US President Donald Trump will formally launch his re-election campaign on Tuesday, although his efforts to stay in power until 2025 have marked each day of his mandate for the past two years, with an unprecedented intensity in the president’s history. Country.
The Trump rally in Orlando, Florida, comes just after his campaign fired several pollsters whose internal polls, leaked to the press, contained discouraging data on the president’s re-election options in several key states.
But Trump insisted on Monday that those are “false polls” and predicted that this Tuesday will beat “records” of attendance at his meeting at 8:00 pm (00:00 GMT on Wednesday), in which he will be accompanied by his wife Melania and the US Vice President, Mike Pence.
“We are building large cinema screens outside (of the stadium) so that everyone can see it.” We have more than 100,000 requests “from the beginning, Trump said on Twitter.
The act will officially kick off the Trump re-election campaign, when more than sixteen months are left for the November 2020 elections and more than a year for the Democratic opposition to define which of its 24 candidates will finally compete against the president.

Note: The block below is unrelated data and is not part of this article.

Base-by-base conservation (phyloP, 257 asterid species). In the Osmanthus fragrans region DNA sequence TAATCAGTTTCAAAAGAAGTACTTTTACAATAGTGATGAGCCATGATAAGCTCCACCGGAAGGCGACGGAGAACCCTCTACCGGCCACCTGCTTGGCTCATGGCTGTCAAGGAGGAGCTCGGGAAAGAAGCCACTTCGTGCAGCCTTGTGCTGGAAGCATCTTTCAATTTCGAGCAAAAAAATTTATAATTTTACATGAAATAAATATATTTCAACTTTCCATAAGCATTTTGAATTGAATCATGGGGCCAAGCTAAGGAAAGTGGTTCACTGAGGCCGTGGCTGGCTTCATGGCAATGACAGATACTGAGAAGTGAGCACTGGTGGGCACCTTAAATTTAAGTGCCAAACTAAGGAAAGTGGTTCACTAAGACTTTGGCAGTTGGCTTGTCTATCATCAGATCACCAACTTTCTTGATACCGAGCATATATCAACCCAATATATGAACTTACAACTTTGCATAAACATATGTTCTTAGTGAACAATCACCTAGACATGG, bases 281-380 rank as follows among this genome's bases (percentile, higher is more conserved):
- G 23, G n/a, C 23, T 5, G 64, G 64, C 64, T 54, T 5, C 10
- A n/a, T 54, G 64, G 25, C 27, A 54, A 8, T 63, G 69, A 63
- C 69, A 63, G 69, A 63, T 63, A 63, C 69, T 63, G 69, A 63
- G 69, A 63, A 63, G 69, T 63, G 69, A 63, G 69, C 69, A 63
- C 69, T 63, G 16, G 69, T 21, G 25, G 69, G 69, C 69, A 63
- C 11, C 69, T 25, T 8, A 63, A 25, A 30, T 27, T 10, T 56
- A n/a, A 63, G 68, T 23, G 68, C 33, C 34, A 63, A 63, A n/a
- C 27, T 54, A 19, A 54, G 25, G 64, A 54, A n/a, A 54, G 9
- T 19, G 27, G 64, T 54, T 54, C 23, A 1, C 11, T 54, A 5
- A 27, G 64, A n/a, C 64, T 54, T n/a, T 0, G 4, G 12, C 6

But Trump’s re-election campaign began the same day he came to power in January 2017, when he processed the documents necessary to seek a second term, and since then he has continued to hold virtually identical acts to his pre-election rallies. 2016
Orlando will be Trump’s 550th really since he announced his first presidential campaign four years ago, according to his campaign; and the fundraising for his re-election began almost two years ago when he had only been in the White House for five months. In November 2016, the then Republican candidate Trump took out to the Democrat Hillary Clinton only 113,000 votes (1.2 points) from the advantage in Florida and thus took the 29 votes that correspond to this state in the Electoral College, which is finally defining the winner of the presidential.
Florida is important in elections because it is the only one of the four most populous states in the country that does not have a fixed voting pattern.
In 2012 Florida voted Democrat and in 2016 Republican, but also within Florida the corridor known as I-4, by the name of a highway, which covers the cities of Orlando and Tampa, is where the electorate is most volatile.